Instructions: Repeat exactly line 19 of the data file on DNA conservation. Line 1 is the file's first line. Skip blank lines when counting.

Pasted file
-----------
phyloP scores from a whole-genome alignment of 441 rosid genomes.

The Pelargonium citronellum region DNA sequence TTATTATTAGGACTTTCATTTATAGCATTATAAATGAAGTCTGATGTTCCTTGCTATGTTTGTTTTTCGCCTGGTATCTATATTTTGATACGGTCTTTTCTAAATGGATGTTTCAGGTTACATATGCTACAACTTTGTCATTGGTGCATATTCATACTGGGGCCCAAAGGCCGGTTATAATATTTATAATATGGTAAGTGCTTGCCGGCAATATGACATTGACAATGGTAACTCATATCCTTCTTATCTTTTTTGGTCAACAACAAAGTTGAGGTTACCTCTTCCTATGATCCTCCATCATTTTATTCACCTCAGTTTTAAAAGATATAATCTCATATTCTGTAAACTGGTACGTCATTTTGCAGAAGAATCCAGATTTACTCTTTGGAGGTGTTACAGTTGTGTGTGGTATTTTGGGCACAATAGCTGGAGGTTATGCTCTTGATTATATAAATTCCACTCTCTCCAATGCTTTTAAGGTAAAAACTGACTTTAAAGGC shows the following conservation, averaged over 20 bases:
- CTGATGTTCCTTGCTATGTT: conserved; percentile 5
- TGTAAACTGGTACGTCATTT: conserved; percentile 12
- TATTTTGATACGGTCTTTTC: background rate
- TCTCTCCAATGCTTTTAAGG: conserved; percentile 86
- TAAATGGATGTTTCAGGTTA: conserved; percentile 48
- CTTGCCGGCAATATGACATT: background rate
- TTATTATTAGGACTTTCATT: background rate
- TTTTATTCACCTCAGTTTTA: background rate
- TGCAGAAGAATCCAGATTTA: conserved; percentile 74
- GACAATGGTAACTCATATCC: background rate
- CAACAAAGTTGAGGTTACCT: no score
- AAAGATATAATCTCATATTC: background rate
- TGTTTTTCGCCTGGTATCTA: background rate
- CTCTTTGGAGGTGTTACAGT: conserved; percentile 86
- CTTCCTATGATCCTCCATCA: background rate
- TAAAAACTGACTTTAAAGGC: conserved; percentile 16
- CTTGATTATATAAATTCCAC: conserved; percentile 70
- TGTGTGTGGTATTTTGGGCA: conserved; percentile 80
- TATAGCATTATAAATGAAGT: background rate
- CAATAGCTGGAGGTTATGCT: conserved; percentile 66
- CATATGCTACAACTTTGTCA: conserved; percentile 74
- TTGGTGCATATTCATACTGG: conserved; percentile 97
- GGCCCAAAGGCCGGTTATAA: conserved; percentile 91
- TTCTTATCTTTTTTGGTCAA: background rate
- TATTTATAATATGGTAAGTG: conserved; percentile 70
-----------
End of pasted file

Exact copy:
- CTTGATTATATAAATTCCAC: conserved; percentile 70